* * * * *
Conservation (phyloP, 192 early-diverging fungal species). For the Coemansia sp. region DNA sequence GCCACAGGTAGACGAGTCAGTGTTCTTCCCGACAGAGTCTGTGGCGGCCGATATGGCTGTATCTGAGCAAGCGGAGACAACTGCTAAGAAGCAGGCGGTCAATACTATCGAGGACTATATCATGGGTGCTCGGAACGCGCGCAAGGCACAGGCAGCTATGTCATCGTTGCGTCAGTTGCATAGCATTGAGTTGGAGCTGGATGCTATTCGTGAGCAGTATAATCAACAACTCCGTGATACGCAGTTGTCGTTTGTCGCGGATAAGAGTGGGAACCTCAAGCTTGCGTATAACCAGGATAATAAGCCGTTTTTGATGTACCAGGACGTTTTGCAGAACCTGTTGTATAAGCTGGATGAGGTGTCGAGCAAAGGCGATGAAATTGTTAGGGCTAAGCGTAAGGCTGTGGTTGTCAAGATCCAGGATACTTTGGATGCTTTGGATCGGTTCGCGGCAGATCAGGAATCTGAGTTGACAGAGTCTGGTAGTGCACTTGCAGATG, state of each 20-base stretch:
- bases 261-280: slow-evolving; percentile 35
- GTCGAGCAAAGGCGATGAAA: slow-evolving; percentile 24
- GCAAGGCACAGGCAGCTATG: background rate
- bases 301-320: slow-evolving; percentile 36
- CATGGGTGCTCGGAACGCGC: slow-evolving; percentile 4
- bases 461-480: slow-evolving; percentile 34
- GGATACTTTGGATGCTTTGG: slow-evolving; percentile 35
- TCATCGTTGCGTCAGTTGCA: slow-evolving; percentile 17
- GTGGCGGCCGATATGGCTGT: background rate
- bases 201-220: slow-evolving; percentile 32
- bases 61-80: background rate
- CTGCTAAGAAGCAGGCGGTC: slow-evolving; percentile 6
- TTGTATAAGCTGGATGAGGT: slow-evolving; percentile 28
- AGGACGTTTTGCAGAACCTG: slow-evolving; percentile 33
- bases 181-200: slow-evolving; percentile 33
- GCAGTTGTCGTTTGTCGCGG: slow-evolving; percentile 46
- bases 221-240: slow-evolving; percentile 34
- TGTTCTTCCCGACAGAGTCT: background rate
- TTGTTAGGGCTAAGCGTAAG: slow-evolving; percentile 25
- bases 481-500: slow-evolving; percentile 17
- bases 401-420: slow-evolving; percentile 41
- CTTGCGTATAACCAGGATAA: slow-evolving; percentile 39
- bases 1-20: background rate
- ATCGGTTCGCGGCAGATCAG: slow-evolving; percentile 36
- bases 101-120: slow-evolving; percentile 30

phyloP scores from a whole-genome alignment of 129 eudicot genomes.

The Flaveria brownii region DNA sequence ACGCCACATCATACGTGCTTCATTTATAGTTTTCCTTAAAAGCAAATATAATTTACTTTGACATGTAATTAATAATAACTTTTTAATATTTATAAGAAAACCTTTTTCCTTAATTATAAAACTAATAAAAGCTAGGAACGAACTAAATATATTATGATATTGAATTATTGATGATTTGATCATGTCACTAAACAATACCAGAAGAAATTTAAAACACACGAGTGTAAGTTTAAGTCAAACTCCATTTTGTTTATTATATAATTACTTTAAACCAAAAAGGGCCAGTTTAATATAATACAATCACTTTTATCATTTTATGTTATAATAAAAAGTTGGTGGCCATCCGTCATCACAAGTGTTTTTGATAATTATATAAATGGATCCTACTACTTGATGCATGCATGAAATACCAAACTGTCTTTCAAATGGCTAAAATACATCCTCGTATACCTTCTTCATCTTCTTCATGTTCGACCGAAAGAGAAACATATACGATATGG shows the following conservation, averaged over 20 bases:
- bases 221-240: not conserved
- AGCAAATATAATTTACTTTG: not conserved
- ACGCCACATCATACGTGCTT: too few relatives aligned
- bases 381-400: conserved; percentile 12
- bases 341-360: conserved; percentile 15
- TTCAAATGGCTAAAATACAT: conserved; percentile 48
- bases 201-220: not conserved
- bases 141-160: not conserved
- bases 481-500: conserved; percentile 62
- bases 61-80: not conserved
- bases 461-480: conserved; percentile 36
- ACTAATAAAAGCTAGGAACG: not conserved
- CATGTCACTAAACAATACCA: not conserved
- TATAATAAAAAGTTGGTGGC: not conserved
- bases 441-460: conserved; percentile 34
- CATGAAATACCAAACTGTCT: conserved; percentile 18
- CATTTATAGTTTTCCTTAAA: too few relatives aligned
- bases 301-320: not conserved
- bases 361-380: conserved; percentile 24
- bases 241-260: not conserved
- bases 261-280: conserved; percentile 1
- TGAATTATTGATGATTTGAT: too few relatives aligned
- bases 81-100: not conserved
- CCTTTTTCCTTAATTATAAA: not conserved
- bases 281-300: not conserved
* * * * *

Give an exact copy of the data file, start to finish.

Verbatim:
Conservation (phyloP, 192 early-diverging fungal species). For the Coemansia sp. region DNA sequence GCCACAGGTAGACGAGTCAGTGTTCTTCCCGACAGAGTCTGTGGCGGCCGATATGGCTGTATCTGAGCAAGCGGAGACAACTGCTAAGAAGCAGGCGGTCAATACTATCGAGGACTATATCATGGGTGCTCGGAACGCGCGCAAGGCACAGGCAGCTATGTCATCGTTGCGTCAGTTGCATAGCATTGAGTTGGAGCTGGATGCTATTCGTGAGCAGTATAATCAACAACTCCGTGATACGCAGTTGTCGTTTGTCGCGGATAAGAGTGGGAACCTCAAGCTTGCGTATAACCAGGATAATAAGCCGTTTTTGATGTACCAGGACGTTTTGCAGAACCTGTTGTATAAGCTGGATGAGGTGTCGAGCAAAGGCGATGAAATTGTTAGGGCTAAGCGTAAGGCTGTGGTTGTCAAGATCCAGGATACTTTGGATGCTTTGGATCGGTTCGCGGCAGATCAGGAATCTGAGTTGACAGAGTCTGGTAGTGCACTTGCAGATG, state of each 20-base stretch:
- bases 261-280: slow-evolving; percentile 35
- GTCGAGCAAAGGCGATGAAA: slow-evolving; percentile 24
- GCAAGGCACAGGCAGCTATG: background rate
- bases 301-320: slow-evolving; percentile 36
- CATGGGTGCTCGGAACGCGC: slow-evolving; percentile 4
- bases 461-480: slow-evolving; percentile 34
- GGATACTTTGGATGCTTTGG: slow-evolving; percentile 35
- TCATCGTTGCGTCAGTTGCA: slow-evolving; percentile 17
- GTGGCGGCCGATATGGCTGT: background rate
- bases 201-220: slow-evolving; percentile 32
- bases 61-80: background rate
- CTGCTAAGAAGCAGGCGGTC: slow-evolving; percentile 6
- TTGTATAAGCTGGATGAGGT: slow-evolving; percentile 28
- AGGACGTTTTGCAGAACCTG: slow-evolving; percentile 33
- bases 181-200: slow-evolving; percentile 33
- GCAGTTGTCGTTTGTCGCGG: slow-evolving; percentile 46
- bases 221-240: slow-evolving; percentile 34
- TGTTCTTCCCGACAGAGTCT: background rate
- TTGTTAGGGCTAAGCGTAAG: slow-evolving; percentile 25
- bases 481-500: slow-evolving; percentile 17
- bases 401-420: slow-evolving; percentile 41
- CTTGCGTATAACCAGGATAA: slow-evolving; percentile 39
- bases 1-20: background rate
- ATCGGTTCGCGGCAGATCAG: slow-evolving; percentile 36
- bases 101-120: slow-evolving; percentile 30

phyloP scores from a whole-genome alignment of 129 eudicot genomes.

The Flaveria brownii region DNA sequence ACGCCACATCATACGTGCTTCATTTATAGTTTTCCTTAAAAGCAAATATAATTTACTTTGACATGTAATTAATAATAACTTTTTAATATTTATAAGAAAACCTTTTTCCTTAATTATAAAACTAATAAAAGCTAGGAACGAACTAAATATATTATGATATTGAATTATTGATGATTTGATCATGTCACTAAACAATACCAGAAGAAATTTAAAACACACGAGTGTAAGTTTAAGTCAAACTCCATTTTGTTTATTATATAATTACTTTAAACCAAAAAGGGCCAGTTTAATATAATACAATCACTTTTATCATTTTATGTTATAATAAAAAGTTGGTGGCCATCCGTCATCACAAGTGTTTTTGATAATTATATAAATGGATCCTACTACTTGATGCATGCATGAAATACCAAACTGTCTTTCAAATGGCTAAAATACATCCTCGTATACCTTCTTCATCTTCTTCATGTTCGACCGAAAGAGAAACATATACGATATGG shows the following conservation, averaged over 20 bases:
- bases 221-240: not conserved
- AGCAAATATAATTTACTTTG: not conserved
- ACGCCACATCATACGTGCTT: too few relatives aligned
- bases 381-400: conserved; percentile 12
- bases 341-360: conserved; percentile 15
- TTCAAATGGCTAAAATACAT: conserved; percentile 48
- bases 201-220: not conserved
- bases 141-160: not conserved
- bases 481-500: conserved; percentile 62
- bases 61-80: not conserved
- bases 461-480: conserved; percentile 36
- ACTAATAAAAGCTAGGAACG: not conserved
- CATGTCACTAAACAATACCA: not conserved
- TATAATAAAAAGTTGGTGGC: not conserved
- bases 441-460: conserved; percentile 34
- CATGAAATACCAAACTGTCT: conserved; percentile 18
- CATTTATAGTTTTCCTTAAA: too few relatives aligned
- bases 301-320: not conserved
- bases 361-380: conserved; percentile 24
- bases 241-260: not conserved
- bases 261-280: conserved; percentile 1
- TGAATTATTGATGATTTGAT: too few relatives aligned
- bases 81-100: not conserved
- CCTTTTTCCTTAATTATAAA: not conserved
- bases 281-300: not conserved